Pets allowed
Elevation Gain
3,785.00 ft (1,153.67 m)
Trail type
30.60 mi (49.25 km)
Please respect the outdoors by practicing Leave No Trace. Learn more about how to apply the principles of Leave No Trace on your next outdoor adventure here.

Deep Creek Lakes are a network of lakes nestled deep in the Shoshone National Forest. As far as hikes in the Wind River Mountains go, it’s one of the easiest, moderate distance backpacking routes that leads to a stunning playground of dozens of crystal clear alpine lakes. It’s also one of two access points to Wind River Peak, the highest peak in the southern Winds at an elevation of 13,120 feet.

Begin your hike from Bruce’s parking lot (the large lot at the very end of Sinks Canyon, right before the steep switchbacks). The trail begins across the road from the parking lot. 

The first mile of trail scrawls up a barren and rocky side hill as you slowly ascend above the Middle Fork of the Popo Agie River. 

After 1 mile, you’ll come to a signed fork. The left trail will take you to Popo Agie Falls, a short detour under 1 mile. Otherwise, continue straight up the Middle Fork. You’ll climb a little more very briefly after the split but the trail levels out nicely for the next 8 miles.

NOTE: Be careful not to accidentally find yourself on an unmarked, left-forking stock bypass trail shortly after this split. The stock trail never truly rejoins the main trail, taking it isn’t recommended for those unfamiliar with the area.

6.5 miles from the trailhead, the Sheep’s Bridge Trail intersects from the left. This is an alternative start to the hike for wanting to shave off about 5 miles each way. The trade-off is a longer drive from Lander to start from Worthen Reservoir.

Hike another 3 miles, passing one more split to the right that would take you to Shoshoni Lake, until you reach a split with signage indicating the Pinto Park Trail to the right (northwest). This is 9.3 miles from the beginning of the Middle Fork Trail.

If you are low on water at this point, take the opportunity to fill up at the nearby Popo Agie because there are few water sources along the Pinto Park Trail that may be dry. Your next sure source isn’t for another 4-ish miles, shortly after the Deep Creek Cutoff. Water is abundant in the Winds but it is ALWAYS recommended filtering your water due to a large number of free-range cattle. You may have even encountered some already on your hike (and if not, most certainly some cow pies). In general, the cows will ignore you, but you should exercise caution. Mothers with calves or bulls can be aggressive. Give them a wide berth, even if they’re blocking the trail and it means bushwhacking.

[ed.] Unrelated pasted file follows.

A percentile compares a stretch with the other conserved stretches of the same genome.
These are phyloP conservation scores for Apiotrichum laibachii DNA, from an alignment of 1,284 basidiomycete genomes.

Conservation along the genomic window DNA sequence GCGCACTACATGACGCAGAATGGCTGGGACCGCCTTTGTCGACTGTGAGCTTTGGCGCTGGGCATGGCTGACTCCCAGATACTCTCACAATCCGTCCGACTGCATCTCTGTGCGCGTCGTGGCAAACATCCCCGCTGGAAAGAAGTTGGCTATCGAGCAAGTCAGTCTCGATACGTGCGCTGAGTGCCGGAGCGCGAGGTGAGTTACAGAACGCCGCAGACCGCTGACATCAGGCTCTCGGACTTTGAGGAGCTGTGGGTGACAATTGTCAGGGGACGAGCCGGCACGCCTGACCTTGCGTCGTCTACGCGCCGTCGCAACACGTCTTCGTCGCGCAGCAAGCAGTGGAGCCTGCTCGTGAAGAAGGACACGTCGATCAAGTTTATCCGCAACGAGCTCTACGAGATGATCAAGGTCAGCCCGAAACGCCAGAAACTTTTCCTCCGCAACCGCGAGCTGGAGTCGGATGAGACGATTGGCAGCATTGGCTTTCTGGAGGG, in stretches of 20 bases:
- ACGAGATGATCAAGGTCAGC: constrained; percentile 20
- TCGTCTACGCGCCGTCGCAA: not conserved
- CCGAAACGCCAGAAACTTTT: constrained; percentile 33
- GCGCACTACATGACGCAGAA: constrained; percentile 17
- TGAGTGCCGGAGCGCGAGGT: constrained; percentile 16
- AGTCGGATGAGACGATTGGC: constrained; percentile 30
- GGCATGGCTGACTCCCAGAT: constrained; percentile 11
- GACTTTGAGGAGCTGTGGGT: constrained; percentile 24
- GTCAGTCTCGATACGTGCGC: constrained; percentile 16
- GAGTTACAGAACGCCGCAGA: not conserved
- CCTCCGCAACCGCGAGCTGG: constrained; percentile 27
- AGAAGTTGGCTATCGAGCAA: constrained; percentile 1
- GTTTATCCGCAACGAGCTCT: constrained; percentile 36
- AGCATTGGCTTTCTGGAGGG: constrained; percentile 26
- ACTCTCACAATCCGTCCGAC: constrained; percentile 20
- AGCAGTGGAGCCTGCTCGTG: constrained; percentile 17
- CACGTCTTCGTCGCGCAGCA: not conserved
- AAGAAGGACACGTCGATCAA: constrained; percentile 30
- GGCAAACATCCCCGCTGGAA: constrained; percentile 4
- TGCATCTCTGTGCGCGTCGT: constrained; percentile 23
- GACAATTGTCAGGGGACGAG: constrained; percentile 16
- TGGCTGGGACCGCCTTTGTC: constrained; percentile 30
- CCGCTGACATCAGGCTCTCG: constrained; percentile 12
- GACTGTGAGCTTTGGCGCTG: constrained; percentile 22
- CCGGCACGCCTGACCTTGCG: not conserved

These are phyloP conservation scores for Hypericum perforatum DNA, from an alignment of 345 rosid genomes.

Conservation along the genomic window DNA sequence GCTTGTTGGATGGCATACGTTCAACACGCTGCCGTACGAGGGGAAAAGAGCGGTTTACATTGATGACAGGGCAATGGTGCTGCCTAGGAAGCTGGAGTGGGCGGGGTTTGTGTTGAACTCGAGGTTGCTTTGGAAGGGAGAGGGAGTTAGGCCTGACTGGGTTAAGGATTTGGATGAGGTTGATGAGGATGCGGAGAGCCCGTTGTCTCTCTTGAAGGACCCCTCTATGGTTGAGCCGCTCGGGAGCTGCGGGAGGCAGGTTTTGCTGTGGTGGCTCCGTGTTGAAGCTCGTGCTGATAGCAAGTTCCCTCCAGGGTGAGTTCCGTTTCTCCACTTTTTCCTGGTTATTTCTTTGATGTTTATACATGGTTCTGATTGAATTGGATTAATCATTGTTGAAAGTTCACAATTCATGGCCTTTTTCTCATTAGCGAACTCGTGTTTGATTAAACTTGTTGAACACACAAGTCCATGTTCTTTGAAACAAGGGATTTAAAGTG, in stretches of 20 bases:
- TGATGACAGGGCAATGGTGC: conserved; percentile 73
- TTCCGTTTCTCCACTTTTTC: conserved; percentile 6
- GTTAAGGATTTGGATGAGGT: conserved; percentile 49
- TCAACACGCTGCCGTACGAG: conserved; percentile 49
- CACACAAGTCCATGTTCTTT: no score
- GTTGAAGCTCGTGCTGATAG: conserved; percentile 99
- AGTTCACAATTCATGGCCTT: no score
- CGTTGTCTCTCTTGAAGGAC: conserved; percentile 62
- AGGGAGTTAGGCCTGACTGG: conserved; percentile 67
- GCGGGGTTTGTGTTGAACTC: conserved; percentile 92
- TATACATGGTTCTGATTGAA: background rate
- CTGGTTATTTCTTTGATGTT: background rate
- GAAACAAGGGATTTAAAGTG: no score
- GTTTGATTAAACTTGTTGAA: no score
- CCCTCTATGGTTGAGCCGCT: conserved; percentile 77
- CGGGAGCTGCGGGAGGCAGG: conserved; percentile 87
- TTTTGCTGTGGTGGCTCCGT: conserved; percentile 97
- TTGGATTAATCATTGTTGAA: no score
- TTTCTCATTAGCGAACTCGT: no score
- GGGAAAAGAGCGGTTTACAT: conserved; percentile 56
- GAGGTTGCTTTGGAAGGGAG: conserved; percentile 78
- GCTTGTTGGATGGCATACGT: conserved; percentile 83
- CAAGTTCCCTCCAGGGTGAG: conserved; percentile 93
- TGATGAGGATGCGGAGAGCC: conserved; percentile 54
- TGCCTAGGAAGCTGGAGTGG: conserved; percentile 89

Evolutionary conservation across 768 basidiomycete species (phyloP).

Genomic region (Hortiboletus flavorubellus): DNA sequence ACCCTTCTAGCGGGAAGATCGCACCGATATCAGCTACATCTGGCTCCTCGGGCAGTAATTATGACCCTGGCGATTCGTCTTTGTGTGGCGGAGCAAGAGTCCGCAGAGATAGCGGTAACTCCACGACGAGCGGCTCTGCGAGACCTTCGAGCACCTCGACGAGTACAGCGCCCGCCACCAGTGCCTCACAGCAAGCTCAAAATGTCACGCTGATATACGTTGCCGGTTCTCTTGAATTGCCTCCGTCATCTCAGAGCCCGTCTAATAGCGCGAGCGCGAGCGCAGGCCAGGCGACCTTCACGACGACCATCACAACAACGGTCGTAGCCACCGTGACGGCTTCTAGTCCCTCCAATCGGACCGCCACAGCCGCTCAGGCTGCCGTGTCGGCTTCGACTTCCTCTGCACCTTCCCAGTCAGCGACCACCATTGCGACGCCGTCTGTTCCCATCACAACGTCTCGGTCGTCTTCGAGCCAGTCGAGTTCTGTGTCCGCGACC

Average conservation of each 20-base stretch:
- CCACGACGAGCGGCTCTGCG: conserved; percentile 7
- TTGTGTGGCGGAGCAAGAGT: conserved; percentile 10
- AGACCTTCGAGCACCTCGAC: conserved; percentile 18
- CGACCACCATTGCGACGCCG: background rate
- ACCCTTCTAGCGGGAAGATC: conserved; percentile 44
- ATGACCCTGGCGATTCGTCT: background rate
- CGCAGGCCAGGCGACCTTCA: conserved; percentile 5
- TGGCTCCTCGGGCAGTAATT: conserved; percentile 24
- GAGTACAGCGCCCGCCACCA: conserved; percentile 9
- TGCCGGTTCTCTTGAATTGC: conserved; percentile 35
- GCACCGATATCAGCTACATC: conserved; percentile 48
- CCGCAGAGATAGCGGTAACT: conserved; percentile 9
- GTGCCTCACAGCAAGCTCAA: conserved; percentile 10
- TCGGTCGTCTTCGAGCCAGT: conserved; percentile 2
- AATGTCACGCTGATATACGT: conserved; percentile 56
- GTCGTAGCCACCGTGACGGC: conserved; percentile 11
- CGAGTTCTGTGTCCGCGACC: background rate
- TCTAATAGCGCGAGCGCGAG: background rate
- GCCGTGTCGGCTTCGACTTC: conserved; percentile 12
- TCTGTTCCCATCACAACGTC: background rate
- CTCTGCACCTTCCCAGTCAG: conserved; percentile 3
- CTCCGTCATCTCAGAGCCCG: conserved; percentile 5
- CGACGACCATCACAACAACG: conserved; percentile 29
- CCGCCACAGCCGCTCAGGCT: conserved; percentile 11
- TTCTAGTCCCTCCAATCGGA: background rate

Starting the Pinto Park Trail, you will almost immediately start up the steepest and most sustained climb of the hike. The first mile of this trail gains 600 feet of elevation. While still considered a moderate grade, compared to the gentle incline you’ve been hiking for the last 8 miles, it feels a little shocking. 

At the top of this rocky grade, the trail once again flattens for the next 2.5 miles until you reach the Deep Creek Lakes cutoff to the left (southwest). You can take this cutoff trail for 3.2 miles, contrary to the Forest Service sign that says it’s 2 miles, to the first Deep Creek Lake. Or continue straight to access Deep Creek Lakes via a roundabout trail from the north that adds an extra mile.

The first lake in the Deep Creek series, individually nameless and just referred to as the collective, is stunning and a great camping option for those who don’t want to pack in farther. After crossing the stream via boulder hopping, there are several well-trafficked campsites near the trail. Try to use these to lessen your impact in the backcountry. Remember, you are in the Popo Agie Wilderness, meaning all campsites must be 200 feet from lakes and trails. The trail one can be difficult to abide by given the rocky terrain around the lakes, and usually no one will bother you if you’re a little closer to the trail if it means being in an established spot.

Fishing is great at this lake (and all the others) so feel free to use your spare time to explore. If you’re hoping to attempt Wind River Peak, you’ll want to continue up the trail on the south side of the First Deep Creek Lake. After cresting the hill, you’ll enter a meadow and spot a very steep but short trail going up the right hillside. This leads to yet another lake and it is also the access point to Wind River Peak. If attempted from the southeast face, it’s a non-technical Class 3 scramble.

For your return journey, you have the option to either retrace your steps back out or continue south 4.5 miles through Ice Lakes to the Tayo Lake Trail Junction, then continue another 5 miles to Three Forks Park, which is where you originally split onto the Pinto Park Trial. This adds mileage and some significant elevation gain and loss, so another night would be recommended for this route. Unless you have stellar endurance with a heavy pack!

Logistics + Planning

Preferable season(s)




Parking Pass


Open Year-round





Uncrowded. Stunning vistas. Excellent fishing, swimming and packrafting. Easy to moderate terrain.


Bugs are in the summer. Unpredictable weather patterns. Bear country.

Trailhead Elevation

7,133.00 ft (2,174.14 m)

Highest point

10,522.00 ft (3,207.11 m)


Near lake or river
Backcountry camping
Big vistas
Horseback riding
Family friendly

Typically multi-day


Suitable for


Permit required



Nearby Lodging + Camping


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